Wednesday, August 11, 2010

The Da Vinci Code by Dan Brown

Book Details
The Da Vinci Code by Dan Brown
Paperback, 608 Pages
2009, Anchor
ISBN: 0307474275

While in Paris on business, Harvard symbologist Robert Langdon receives an urgent late-night phone call: the elderly curator of the Louvre has been murdered inside the museum. Near the body, police have found a baffling cipher. While working to solve the enigmatic riddle, Langdon is stunned to discover it leads to a trail of clues hidden in the works of Da Vinci -- clues visible for all to see -- yet ingeniously disguised by the painter.

Langdon joins forces with a gifted French cryptologist, Sophie Neveu, and learns the late curator was involved in the Priory of Sion -- an actual secret society whose members included Sir Isaac Newton, Botticelli, Victor Hugo, and Da Vinci, among others.

In a breathless race through Paris, London, and beyond, Langdon and Neveu match wits with a faceless powerbroker who seems to anticipate their every move. Unless Langdon and Neveu can decipher the labyrinthine puzzle in time, the Priory's ancient secret -- and an explosive historical truth -- will be lost forever.

What can be said about The Da Vinci Code that hasn't already been said before? The book is one of the bestselling books of all time. The movie was equally popular. The story line, characters, and quality of Dan Brown's writing have been debated to death. The Da Vinci Code truly swept the world.

The Da Vinci Code has been criticized for being poorly written fluff. I just don't see it. The book isn't a hard read, but books don't have to be difficult to be considered good. The concept is intriguing and the adventurous mystery completely sucks you in. The pages fly as you unravel clues and learn a little history along the way.

Obviously everything presented in The Da Vinci Code isn't entirely accurate. Historical or not, the book is still fiction. Not every portion of the mystery is going to be completely true, but there are some interesting educational facts to be found for those not well versed in secret societies or anything biblical.

The bottom line is that The Da Vinci Code isn't perfect, but it is a fast-paced, engrossing historical mystery that can completely wow you if read with an open mind.


Dan Brown's


  1. Ever since the movie I've wanted to read the book, I think I may be able to read it this fall.
    Loved the review.
    See ya!
    Readaholics Anonymous

  2. I can't take Dan Brown seriously anymore, especially not after reading The Last Symbol. His writing is just SO bad. I found so many errors reading all of his books that is disgusts me. That said, I did like Angels and Demons more than this one. My main problem with his books though is that once you have read one, you have read them all.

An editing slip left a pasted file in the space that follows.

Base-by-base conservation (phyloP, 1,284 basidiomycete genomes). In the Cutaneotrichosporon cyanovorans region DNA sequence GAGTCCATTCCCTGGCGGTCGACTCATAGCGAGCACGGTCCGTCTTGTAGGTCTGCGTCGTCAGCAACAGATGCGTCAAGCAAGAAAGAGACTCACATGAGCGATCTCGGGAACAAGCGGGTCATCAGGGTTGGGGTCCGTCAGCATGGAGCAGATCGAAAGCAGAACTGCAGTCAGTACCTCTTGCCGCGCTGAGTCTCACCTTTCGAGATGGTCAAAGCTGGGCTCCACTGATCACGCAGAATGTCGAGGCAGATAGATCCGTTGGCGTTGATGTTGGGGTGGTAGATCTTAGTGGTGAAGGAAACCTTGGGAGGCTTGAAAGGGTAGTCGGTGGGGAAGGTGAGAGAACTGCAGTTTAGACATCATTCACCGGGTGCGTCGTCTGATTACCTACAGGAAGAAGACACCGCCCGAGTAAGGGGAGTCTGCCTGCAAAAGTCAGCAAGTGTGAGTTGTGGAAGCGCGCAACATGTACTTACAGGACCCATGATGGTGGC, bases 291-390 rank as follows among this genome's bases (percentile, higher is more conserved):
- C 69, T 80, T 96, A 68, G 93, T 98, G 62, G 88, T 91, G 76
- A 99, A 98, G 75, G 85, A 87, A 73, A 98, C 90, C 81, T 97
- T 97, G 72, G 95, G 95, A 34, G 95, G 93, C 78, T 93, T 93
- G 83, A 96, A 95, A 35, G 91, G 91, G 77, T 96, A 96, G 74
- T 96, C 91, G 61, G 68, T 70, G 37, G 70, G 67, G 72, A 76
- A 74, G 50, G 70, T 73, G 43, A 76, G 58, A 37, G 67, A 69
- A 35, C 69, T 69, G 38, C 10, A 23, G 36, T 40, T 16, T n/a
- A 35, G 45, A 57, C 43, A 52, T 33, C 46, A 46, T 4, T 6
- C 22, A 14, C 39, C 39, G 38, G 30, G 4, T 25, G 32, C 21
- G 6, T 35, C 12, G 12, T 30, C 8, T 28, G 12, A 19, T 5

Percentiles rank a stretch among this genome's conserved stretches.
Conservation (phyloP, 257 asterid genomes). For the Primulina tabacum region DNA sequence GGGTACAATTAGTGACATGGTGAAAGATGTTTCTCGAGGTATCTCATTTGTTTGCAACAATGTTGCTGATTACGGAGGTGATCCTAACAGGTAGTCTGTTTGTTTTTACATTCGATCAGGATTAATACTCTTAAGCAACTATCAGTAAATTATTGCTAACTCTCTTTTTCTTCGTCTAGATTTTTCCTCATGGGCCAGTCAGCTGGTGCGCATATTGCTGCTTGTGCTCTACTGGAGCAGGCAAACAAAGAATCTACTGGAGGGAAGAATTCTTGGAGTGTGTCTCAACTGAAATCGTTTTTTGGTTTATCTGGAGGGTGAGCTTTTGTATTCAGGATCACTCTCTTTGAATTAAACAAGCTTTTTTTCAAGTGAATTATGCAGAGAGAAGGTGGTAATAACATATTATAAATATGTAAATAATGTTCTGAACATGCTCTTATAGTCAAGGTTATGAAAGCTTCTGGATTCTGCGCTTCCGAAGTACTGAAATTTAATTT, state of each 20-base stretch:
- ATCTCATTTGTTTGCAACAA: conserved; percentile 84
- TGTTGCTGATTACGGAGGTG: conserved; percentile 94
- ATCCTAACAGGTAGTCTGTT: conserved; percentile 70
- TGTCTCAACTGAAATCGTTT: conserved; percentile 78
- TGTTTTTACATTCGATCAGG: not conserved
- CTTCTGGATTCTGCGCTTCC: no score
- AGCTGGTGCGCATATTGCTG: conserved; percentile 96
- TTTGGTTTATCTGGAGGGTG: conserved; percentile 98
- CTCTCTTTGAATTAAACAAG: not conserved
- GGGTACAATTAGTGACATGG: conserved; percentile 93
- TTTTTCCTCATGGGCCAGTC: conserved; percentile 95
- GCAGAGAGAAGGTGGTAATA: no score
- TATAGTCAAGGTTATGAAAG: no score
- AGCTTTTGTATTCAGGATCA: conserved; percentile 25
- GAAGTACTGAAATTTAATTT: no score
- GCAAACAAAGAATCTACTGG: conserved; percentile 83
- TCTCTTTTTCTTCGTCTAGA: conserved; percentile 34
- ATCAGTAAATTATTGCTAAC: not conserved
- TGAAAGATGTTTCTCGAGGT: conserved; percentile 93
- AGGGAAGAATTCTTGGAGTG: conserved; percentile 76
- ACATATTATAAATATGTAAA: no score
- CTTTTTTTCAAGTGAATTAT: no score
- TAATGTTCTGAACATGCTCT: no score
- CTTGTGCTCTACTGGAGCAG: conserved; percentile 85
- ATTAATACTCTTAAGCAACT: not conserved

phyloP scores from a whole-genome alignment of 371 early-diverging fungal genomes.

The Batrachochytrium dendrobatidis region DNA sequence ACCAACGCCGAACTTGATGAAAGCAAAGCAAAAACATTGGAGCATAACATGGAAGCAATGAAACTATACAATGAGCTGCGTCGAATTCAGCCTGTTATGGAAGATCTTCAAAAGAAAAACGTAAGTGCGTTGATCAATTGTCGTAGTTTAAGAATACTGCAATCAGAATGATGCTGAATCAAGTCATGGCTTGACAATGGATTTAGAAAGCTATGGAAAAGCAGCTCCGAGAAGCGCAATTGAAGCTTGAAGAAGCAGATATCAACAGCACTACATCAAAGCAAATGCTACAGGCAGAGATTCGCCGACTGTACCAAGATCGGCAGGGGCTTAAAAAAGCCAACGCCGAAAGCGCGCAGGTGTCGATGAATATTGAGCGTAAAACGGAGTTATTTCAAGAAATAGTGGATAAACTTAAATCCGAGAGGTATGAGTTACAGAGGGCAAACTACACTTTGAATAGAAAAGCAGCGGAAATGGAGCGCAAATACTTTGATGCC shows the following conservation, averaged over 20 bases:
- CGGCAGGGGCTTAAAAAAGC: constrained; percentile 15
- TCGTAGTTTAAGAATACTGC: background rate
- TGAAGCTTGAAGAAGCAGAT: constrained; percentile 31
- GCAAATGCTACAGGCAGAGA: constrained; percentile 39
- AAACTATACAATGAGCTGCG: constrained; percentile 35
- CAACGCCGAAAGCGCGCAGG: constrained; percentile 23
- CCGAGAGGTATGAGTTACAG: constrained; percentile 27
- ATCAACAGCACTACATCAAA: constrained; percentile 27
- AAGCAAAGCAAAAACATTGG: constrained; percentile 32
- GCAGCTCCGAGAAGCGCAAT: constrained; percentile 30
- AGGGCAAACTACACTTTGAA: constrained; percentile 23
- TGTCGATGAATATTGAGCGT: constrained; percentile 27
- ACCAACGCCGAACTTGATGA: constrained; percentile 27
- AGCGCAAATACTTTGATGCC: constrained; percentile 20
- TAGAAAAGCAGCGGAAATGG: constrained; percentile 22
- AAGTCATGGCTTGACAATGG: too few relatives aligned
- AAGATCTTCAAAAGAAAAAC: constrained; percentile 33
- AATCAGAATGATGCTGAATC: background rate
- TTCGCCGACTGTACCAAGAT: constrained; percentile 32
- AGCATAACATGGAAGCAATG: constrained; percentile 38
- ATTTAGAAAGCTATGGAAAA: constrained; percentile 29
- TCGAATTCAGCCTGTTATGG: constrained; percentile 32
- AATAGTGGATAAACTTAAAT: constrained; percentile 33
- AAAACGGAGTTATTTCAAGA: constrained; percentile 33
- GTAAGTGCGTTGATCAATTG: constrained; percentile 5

3. I'm reading Angels and demons right now, I can't wait to read this one thanks for the honest review.

  4. I pretty much agree with you! I really don't enjoy Brown's writing at all, but his stories are so addictive and exciting that you hardly notice it.

  5. I liked this book when I read it, but it was when I started reading Dan Brown's other stuff and saw how the "formula" carried over from one to another that I got disgusted. I will always love Da Vinci Code, but I loathed Angels and Demons for being too similar in basic plot, and I'm leery of reading any of his other stuff now.

  6. Confession time: I haven't read The Da Vinci Code yet.

    Confirmation time: It's been gathering dust on my TBR pile for many, many moons.

    Constructive time: I plan to read The Da Vince Code next!

    Thanks for the motivational force of your review!

  7. Hmm ... I belong to the few who dislike the book. I read Angels and Demons first and enjoyed it. Then, I read The Da Vinci Code and found it to be boring.

  8. I enjoyed The DaVinci Code, but found Angels and Demons to be over the top. It seems that readers generally prefer one over the other. :P

  9. I really enjoyed the book, but couldn't stomach the movie. Tom Hanks just wasn't who I pictured as the lead character.....

  10. It's been a long time since I've read this, but I remember being surprised at how much I liked it. I never did get around to reading Angels and Demons and have no desire to after seeing the movie :/

  11. @Dana Alma - I wanted to read the book before I saw the movie, but never got the chance. My husband was way too excited to see the movie to wait.

    @caitieflum - I've read all Brown's books except The Last Symbol. I've heard a lot of people say that his books all seem the same, but I never noticed it personally. Maybe because there were many book read between each?

    @Jessilyn - You're welcome!

    @Emidy - Exactly. I never thought - wow, what great writing, but rather - wow, what an exciting adventure.

    @Andi - I didn't get annoyed that Angels & Demons and The Da Vinci Code were a little similar. I read a lot of mystery series, and many of the books in those are a lot more alike than Brown's books.

    @Howard Sherman - You're welcome! My copy sat on the shelf for a very long time before I finally got motivated to read it.

    @Kah Woei - Hmmm, I found Angels & Demons to be a little more predictable. Not in what was going to happen, but as to who was behind it all.

    @Lily Child - I can see that. Angels & Demons was definitely on a grander scale.

    @Julie P - Oh, jeez. I don't like Tom Hanks. I mean, I used to like him back when he was funny (Joe versus the Volcano, The 'burbs, Big, even Bosom Buddies), but now I find myself liking movies despite his being in them rather than because of him.

  12. @Tara SG - I read Angels & Demons before I saw the movie. Had I seen the movie first, yeah, I don't think I would have read it either.